Surprise rise in retail sales and consumer confidence in February despite soaring inflation
The Office for National Statistics estimates that retail sales across Britain rose by 1.2% in February compared to January, the biggest month-on-month uplift since October 2022.
However, retail sales volumes were 3.5% lower than in February 2021.
Drilling down into the ONS statistics, sales volumes for non-food items such as those in department, clothing and household shops rose by 2.4% last month, following a rise of 1.0% in January.
Non-food department store sales volumes rose by 5.5% and clothing stores rose by 2.9%, largely because of the popularity of discount stores, the ONS said. Secondhand stores, such as auction houses and charity shops, also did better in February, it said.
But compared to February a year ago, overall non-food sales volumes were 1.7% lower.
Spending less in pubs?
Sales volumes on food items rose by 0.9% last month but the ONS said that may have been a result of people spending less on dining in pubs and restaurants because of the cost-of-living crisis.
Consumers were also spending less filling up at the pumps: automotive fuel sales volumes fell by 1.1% in February and were 8.9% lower than their pre-coronavirus levels in February 2020.
The proportion of online sales was broadly unchanged at 25.4% in February, though still bigger than before the pandemic began.
‘Snapping up bargains’
Danni Hewson, AJ Bell head of financial analysis, said: “Looking at the latest retail sales figures you might be forgiven for wondering if Britain really is in the middle of a cost-of-living crisis. But pop the hood and the reality is laid bare. Consumers appear to be choosing supermarkets over takeaways and snapping up bargains wherever they can.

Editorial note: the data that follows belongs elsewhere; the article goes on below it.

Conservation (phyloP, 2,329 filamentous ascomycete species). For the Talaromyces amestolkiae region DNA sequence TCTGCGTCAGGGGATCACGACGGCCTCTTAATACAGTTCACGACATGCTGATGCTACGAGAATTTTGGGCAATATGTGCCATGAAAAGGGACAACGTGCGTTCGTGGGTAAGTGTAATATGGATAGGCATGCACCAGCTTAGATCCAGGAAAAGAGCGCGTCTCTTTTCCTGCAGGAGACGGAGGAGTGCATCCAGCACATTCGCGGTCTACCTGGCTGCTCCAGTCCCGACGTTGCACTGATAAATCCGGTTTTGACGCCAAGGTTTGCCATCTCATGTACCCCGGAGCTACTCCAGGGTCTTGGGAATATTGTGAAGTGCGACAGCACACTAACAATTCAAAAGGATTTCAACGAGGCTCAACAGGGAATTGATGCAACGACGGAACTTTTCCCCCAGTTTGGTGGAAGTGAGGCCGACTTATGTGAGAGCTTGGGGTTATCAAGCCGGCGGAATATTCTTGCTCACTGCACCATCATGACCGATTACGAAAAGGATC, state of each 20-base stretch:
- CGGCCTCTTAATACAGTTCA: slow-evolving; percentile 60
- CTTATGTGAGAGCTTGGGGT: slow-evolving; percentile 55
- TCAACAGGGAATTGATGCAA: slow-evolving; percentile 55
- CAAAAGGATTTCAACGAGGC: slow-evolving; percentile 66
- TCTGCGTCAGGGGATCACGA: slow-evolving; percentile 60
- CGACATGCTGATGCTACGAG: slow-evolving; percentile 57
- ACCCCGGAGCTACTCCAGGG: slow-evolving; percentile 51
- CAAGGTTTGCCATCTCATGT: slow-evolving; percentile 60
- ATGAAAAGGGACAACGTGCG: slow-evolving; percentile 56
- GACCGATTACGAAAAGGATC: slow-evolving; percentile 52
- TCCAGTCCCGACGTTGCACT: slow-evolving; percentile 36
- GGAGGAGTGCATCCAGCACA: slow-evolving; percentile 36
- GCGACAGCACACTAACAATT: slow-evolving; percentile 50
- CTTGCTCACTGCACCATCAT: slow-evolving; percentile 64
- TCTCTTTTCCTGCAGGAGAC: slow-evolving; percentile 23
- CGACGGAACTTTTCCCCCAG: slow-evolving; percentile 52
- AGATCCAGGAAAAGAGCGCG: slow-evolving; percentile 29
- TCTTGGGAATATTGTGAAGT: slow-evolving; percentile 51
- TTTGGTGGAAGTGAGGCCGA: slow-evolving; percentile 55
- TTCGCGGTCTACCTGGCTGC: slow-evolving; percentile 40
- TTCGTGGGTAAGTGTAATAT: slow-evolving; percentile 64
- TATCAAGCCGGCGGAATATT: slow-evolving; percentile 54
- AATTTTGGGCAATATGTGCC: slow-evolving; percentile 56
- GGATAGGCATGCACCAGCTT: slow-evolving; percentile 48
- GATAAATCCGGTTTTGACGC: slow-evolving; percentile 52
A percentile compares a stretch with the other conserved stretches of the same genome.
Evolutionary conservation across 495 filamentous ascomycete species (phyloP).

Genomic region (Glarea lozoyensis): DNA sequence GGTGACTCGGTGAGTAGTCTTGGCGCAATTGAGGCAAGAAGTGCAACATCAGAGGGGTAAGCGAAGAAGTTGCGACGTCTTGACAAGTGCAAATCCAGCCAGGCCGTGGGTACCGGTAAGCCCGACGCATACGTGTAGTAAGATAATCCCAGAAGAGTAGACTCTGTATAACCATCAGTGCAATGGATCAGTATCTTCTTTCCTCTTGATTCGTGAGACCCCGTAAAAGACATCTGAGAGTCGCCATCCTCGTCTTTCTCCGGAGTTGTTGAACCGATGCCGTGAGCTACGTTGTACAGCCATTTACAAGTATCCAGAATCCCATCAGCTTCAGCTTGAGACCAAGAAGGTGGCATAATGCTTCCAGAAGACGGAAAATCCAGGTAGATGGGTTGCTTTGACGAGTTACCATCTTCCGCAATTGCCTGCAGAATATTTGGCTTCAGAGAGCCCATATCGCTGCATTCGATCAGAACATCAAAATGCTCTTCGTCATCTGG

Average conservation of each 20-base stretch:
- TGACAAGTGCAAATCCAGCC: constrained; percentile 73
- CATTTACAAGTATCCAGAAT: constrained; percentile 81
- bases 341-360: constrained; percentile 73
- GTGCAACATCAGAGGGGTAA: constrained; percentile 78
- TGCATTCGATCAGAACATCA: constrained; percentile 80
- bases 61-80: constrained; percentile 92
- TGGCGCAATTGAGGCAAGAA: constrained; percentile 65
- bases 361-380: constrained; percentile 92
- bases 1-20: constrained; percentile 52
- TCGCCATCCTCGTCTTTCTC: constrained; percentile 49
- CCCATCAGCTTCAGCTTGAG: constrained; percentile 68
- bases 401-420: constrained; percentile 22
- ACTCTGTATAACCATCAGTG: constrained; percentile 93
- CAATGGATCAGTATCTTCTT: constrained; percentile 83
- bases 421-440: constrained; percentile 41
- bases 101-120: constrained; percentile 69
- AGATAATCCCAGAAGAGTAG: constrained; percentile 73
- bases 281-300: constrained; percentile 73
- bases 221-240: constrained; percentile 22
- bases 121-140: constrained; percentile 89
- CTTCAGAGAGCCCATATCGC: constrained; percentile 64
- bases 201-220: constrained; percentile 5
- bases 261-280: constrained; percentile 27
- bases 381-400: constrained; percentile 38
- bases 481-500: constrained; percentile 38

“Yes, sales are back to pre-Covid levels but that just shows an economy that’s stagnant. And compare how much people are paying for the privilege of buying the same amount of stuff they did three years ago and that’s up a staggering 16.6%.
“People are hunting out bargains whether they’re found in the sales aisles being well stocked by department stores, or in charity shops or other second-hand emporiums. Purchasing power has been eroded and some retailer’s books clearly show the sector is paying a high price.”
Sophie Lund-Yates, equity analyst at Hargreaves Lansdown, agreed that consumers were hunting harder for bargains.
She said: “The relatively strong result comes as sales volumes in both department and clothing stores picked up, with discount options leading the way as people sought ways to keep costs down. The wider ramifications for stores need to be considered here, the depth of strength on the discount side spells trouble for margins, which are already under serious pressure in the industry.”
A better spring?
Meanwhile, in other optimistic consumer news, GfK’s long-running consumer confidence index increased two points this month.
However, Joe Staton, client strategy director at GfK said the small improvement “masks continuing concerns among consumers about their personal financial situation”.
“Wages are not keeping up with rising prices and the cost-of-living crisis remains a stark reality for most. The recent Budget will bring relief to some sections of the population, but for now many people are simply looking to survive day-by-day. Just having enough money to live right and pay the bills remains the number one concern for consumers across the UK.”
Victoria Scholar, head of investment at Interactive Investor, noted that despite the increase, there was no room for complacency.
She said: “Sentiment improved to a one-year high but remains gloomy by historic standards.
“The personal finance measure however remains low as inflation erodes take-home pay and cost-of-living pressures persist. Economic data, though still weak has started to show incipient signs of improvement in the UK with house prices, retail sales, confidence and PMI figures picking up off the lows as the mini Budget chaos fades into the rear-view mirror and the Bank of England approaches the end of the rate hiking cycle. Inflation remains a sticking point, having unexpectedly picked up again in February.”